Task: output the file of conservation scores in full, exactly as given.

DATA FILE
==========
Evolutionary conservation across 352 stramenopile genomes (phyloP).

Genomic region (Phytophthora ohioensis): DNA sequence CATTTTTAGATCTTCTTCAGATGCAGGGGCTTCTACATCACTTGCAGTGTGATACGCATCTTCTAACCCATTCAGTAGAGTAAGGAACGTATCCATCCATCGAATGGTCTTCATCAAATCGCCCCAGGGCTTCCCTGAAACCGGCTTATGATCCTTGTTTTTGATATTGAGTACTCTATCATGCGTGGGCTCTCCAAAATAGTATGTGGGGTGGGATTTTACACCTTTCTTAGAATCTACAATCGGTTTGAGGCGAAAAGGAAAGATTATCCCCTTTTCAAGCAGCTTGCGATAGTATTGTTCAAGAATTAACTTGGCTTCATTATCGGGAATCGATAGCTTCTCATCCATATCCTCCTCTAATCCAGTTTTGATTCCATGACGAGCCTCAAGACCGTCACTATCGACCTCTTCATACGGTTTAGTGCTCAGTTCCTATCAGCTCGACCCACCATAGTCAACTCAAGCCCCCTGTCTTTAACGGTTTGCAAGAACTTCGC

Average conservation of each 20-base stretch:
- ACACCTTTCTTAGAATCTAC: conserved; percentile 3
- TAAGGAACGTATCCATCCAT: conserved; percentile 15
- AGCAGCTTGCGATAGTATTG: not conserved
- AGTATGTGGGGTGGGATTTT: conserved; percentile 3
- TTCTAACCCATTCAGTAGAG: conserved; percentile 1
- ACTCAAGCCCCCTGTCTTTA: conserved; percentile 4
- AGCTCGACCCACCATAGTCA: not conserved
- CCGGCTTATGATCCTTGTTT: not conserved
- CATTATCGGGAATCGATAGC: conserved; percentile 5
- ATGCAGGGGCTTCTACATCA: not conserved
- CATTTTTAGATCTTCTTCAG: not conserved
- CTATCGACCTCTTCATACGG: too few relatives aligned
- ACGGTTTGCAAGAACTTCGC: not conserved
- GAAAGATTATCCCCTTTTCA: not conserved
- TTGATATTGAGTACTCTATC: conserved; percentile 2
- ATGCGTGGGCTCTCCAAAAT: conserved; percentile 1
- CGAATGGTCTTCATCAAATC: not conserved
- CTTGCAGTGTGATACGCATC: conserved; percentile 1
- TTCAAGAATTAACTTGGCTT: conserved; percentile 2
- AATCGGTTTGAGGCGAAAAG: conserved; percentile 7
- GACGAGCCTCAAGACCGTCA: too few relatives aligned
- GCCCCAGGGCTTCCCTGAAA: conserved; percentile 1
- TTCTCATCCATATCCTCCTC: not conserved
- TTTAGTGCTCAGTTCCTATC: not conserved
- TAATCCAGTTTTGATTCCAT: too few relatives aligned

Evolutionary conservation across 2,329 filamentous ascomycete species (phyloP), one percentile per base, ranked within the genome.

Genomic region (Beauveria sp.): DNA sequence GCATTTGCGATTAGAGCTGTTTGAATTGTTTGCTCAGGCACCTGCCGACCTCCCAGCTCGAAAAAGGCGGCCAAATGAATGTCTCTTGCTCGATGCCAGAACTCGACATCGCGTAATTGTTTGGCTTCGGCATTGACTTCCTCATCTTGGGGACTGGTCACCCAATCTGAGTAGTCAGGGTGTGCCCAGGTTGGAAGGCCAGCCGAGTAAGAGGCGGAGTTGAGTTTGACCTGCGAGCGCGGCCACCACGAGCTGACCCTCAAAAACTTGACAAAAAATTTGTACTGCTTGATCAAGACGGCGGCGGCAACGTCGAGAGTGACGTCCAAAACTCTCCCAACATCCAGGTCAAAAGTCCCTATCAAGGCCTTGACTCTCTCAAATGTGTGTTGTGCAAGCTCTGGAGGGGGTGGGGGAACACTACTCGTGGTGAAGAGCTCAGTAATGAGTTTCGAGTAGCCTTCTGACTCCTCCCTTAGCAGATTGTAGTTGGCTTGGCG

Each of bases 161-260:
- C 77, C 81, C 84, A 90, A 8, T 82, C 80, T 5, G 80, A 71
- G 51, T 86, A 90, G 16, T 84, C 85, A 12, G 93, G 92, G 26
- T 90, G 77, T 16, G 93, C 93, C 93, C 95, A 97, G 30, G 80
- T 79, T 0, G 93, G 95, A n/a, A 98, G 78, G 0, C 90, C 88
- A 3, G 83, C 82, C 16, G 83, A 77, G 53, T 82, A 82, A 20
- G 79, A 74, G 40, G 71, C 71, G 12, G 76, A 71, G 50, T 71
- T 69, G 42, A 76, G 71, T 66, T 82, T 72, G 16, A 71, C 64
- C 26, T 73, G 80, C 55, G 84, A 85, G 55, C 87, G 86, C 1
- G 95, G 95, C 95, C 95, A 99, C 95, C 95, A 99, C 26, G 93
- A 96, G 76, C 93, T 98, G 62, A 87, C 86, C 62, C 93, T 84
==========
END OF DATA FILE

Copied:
Evolutionary conservation across 352 stramenopile genomes (phyloP).

Genomic region (Phytophthora ohioensis): DNA sequence CATTTTTAGATCTTCTTCAGATGCAGGGGCTTCTACATCACTTGCAGTGTGATACGCATCTTCTAACCCATTCAGTAGAGTAAGGAACGTATCCATCCATCGAATGGTCTTCATCAAATCGCCCCAGGGCTTCCCTGAAACCGGCTTATGATCCTTGTTTTTGATATTGAGTACTCTATCATGCGTGGGCTCTCCAAAATAGTATGTGGGGTGGGATTTTACACCTTTCTTAGAATCTACAATCGGTTTGAGGCGAAAAGGAAAGATTATCCCCTTTTCAAGCAGCTTGCGATAGTATTGTTCAAGAATTAACTTGGCTTCATTATCGGGAATCGATAGCTTCTCATCCATATCCTCCTCTAATCCAGTTTTGATTCCATGACGAGCCTCAAGACCGTCACTATCGACCTCTTCATACGGTTTAGTGCTCAGTTCCTATCAGCTCGACCCACCATAGTCAACTCAAGCCCCCTGTCTTTAACGGTTTGCAAGAACTTCGC

Average conservation of each 20-base stretch:
- ACACCTTTCTTAGAATCTAC: conserved; percentile 3
- TAAGGAACGTATCCATCCAT: conserved; percentile 15
- AGCAGCTTGCGATAGTATTG: not conserved
- AGTATGTGGGGTGGGATTTT: conserved; percentile 3
- TTCTAACCCATTCAGTAGAG: conserved; percentile 1
- ACTCAAGCCCCCTGTCTTTA: conserved; percentile 4
- AGCTCGACCCACCATAGTCA: not conserved
- CCGGCTTATGATCCTTGTTT: not conserved
- CATTATCGGGAATCGATAGC: conserved; percentile 5
- ATGCAGGGGCTTCTACATCA: not conserved
- CATTTTTAGATCTTCTTCAG: not conserved
- CTATCGACCTCTTCATACGG: too few relatives aligned
- ACGGTTTGCAAGAACTTCGC: not conserved
- GAAAGATTATCCCCTTTTCA: not conserved
- TTGATATTGAGTACTCTATC: conserved; percentile 2
- ATGCGTGGGCTCTCCAAAAT: conserved; percentile 1
- CGAATGGTCTTCATCAAATC: not conserved
- CTTGCAGTGTGATACGCATC: conserved; percentile 1
- TTCAAGAATTAACTTGGCTT: conserved; percentile 2
- AATCGGTTTGAGGCGAAAAG: conserved; percentile 7
- GACGAGCCTCAAGACCGTCA: too few relatives aligned
- GCCCCAGGGCTTCCCTGAAA: conserved; percentile 1
- TTCTCATCCATATCCTCCTC: not conserved
- TTTAGTGCTCAGTTCCTATC: not conserved
- TAATCCAGTTTTGATTCCAT: too few relatives aligned

Evolutionary conservation across 2,329 filamentous ascomycete species (phyloP), one percentile per base, ranked within the genome.

Genomic region (Beauveria sp.): DNA sequence GCATTTGCGATTAGAGCTGTTTGAATTGTTTGCTCAGGCACCTGCCGACCTCCCAGCTCGAAAAAGGCGGCCAAATGAATGTCTCTTGCTCGATGCCAGAACTCGACATCGCGTAATTGTTTGGCTTCGGCATTGACTTCCTCATCTTGGGGACTGGTCACCCAATCTGAGTAGTCAGGGTGTGCCCAGGTTGGAAGGCCAGCCGAGTAAGAGGCGGAGTTGAGTTTGACCTGCGAGCGCGGCCACCACGAGCTGACCCTCAAAAACTTGACAAAAAATTTGTACTGCTTGATCAAGACGGCGGCGGCAACGTCGAGAGTGACGTCCAAAACTCTCCCAACATCCAGGTCAAAAGTCCCTATCAAGGCCTTGACTCTCTCAAATGTGTGTTGTGCAAGCTCTGGAGGGGGTGGGGGAACACTACTCGTGGTGAAGAGCTCAGTAATGAGTTTCGAGTAGCCTTCTGACTCCTCCCTTAGCAGATTGTAGTTGGCTTGGCG

Each of bases 161-260:
- C 77, C 81, C 84, A 90, A 8, T 82, C 80, T 5, G 80, A 71
- G 51, T 86, A 90, G 16, T 84, C 85, A 12, G 93, G 92, G 26
- T 90, G 77, T 16, G 93, C 93, C 93, C 95, A 97, G 30, G 80
- T 79, T 0, G 93, G 95, A n/a, A 98, G 78, G 0, C 90, C 88
- A 3, G 83, C 82, C 16, G 83, A 77, G 53, T 82, A 82, A 20
- G 79, A 74, G 40, G 71, C 71, G 12, G 76, A 71, G 50, T 71
- T 69, G 42, A 76, G 71, T 66, T 82, T 72, G 16, A 71, C 64
- C 26, T 73, G 80, C 55, G 84, A 85, G 55, C 87, G 86, C 1
- G 95, G 95, C 95, C 95, A 99, C 95, C 95, A 99, C 26, G 93
- A 96, G 76, C 93, T 98, G 62, A 87, C 86, C 62, C 93, T 84